Soccer is for everyone, or so we’re told

Atlético Ottawa has announced their schedule of themes for their home game matches including matches honouring first responders, raising money for Ukraine, and even a beach-themed game. The one that stuck out the most for me however is the “Soccer is for Everyone” match on August 27th. The name and promo photo immediately call to mind the NHL’s “Hockey is for Everyone” campaign which puts forward hockey as a sport for everyone regardless of race, ethnicity, gender or sexual orientation, however, it is the pride tape initiative which is most recognizable. Atleti seems to have taken inspiration from the NHL and wishes to make certain that lgbtq+ fans feel welcome at their games. Their desire to be such a visible ally is certainly admirable, especially as a professional Canadian club, but as a queer soccer fan myself I hope to see more support across the league, especially since this game is but a bright sport in a dark cloud of homophobia that surrounds the sport.

The Canadian Women’s soccer team made history this past Summer with their gold medal win, not only was this Canada’s first Olympic Gold in Women’s Soccer but it also included the first Olympic medal ever won by a trans athlete. Quinn, who was 25 at the time Canada won gold, is an openly trans, nonbinary athlete who was joined by four out teammates including Canada’s Minister of National Defense Stefanie Labbé. They were all led by their coach Bev Priestman who married her wife former team New Zealand midfielder Emma Humphries in 2016. Canada is far from the only national women’s soccer team to have openly gay athletes, team USA’s famous winger Megan Rapinoe came out as lesbian back in 2012. If lgbtq+ athletes’ successes on women’s national teams seem to suggest an increased acceptance of queer athletes the men’s half of the sport paints a much different picture. Not a single senior men’s national team has ever fielded an out player. The closest we have come is Josh Cavallo who played for Australia on their men’s U20 team, although he was not out at the time. Since coming out Josh Cavallo has faced homophobic chants from rival fans and in a notable incident had slurs hurled at him as he left the pitch in a 1-1 draw against Melbourne Victory.

There has been little done by organizers such as FIFA to promote a more accepting game or punish homophobia by players and fans. Fans of Mexico’s men’s national team have been making headlines for several years now for their use of an anti-gay slur. In October during Canada’s match against Mexico at the Azteca, the game was stopped in the 59th minute due to excessive use of the slur as dictated by FIFA’s three-step plan for combating its use. If use had persisted, the next step would have been to move the players to the locker room and suspend the match. If even then the chant continued the game would have been abandoned and a win awarded to Canada. This is not the first time a Mexico match has been stopped due to homophobic chants, at a Gold Cup game against Trinidad and Tobago in July 2021 a game was stopped due to Mexico fans chanting a homophobic slur. The Mexican National Team was actually supposed to play the match against Canada behind closed doors as a punishment for the use of the homophobic slur however FIFA allowed them to count one of the Women’s National Team matches towards their punishment.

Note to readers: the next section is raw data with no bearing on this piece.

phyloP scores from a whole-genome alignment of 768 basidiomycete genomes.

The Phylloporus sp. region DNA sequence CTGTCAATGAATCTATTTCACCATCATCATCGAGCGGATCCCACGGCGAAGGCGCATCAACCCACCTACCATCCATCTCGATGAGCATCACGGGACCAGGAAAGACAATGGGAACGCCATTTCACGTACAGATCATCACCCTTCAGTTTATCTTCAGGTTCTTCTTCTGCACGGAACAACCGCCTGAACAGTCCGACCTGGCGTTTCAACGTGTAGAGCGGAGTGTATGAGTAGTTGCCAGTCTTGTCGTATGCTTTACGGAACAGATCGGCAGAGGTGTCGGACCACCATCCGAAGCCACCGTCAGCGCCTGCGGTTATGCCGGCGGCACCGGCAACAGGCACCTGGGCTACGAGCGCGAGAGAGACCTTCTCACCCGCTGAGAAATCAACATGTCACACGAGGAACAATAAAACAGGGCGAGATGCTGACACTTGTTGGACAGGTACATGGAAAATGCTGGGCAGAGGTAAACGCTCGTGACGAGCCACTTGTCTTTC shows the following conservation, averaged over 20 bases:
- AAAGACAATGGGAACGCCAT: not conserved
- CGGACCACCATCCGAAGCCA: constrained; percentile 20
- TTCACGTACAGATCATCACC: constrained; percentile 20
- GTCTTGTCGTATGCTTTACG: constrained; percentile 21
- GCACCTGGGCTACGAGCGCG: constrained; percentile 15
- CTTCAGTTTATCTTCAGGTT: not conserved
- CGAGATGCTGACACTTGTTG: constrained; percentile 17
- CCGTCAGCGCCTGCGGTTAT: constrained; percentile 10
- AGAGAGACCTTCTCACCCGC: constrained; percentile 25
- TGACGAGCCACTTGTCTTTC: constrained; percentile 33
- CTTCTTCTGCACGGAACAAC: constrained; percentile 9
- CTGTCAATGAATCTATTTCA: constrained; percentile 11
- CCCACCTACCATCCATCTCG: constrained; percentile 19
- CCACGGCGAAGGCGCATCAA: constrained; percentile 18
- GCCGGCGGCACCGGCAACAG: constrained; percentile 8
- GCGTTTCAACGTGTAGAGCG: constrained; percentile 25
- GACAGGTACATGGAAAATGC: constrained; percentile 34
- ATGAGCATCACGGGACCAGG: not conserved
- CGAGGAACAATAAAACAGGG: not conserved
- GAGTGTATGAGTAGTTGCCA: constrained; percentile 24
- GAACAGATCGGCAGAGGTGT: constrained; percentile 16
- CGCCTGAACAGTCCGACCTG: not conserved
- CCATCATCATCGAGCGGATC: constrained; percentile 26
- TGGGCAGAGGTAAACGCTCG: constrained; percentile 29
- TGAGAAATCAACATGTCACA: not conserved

At the 2018 FIFA World Cup in Russia, there were 51 disciplinary actions launched due to homophobia, this does not surprise me as homophobic incidents have increased in Russia since passing a law in 2013 that prohibited any pro-gay “propaganda” which for all intents and purposes includes gay people living their lives openly. Before the World Cup even began, a gay French couple was hospitalized after a homophobic attack in the streets of St. Petersburg. FIFA seems to desire to one-up themselves as the FIFA World Cup is set to begin in November in Qatar, a country where homosexuality, simply the act of being a gay person is illegal and punishable by up to seven years in prison or if you are Muslim, death. What message is FIFA sending to young gay athletes who may dream of playing for their national teams when they hold their biggest competition in countries that deem their mere existence to be illegal.

We cannot force gay players to compete in a sport that has shown itself to be openly hostile to their participation, but Atlético Ottawa is sending a clear message by hosting a “Soccer is for Everyone” match. They are saying “we see you, we value you, and we want you to know you belong”. Additionally, at every CPL match, I have watched on One Soccer or attended in person I have noticed fans flying pride flags such as the rainbow flag and trans pride flag. These are small actions in the grand scheme of the sport but it shows that there are teams and fans that want to make a difference.

Feature Image Credit: Colorado Rapids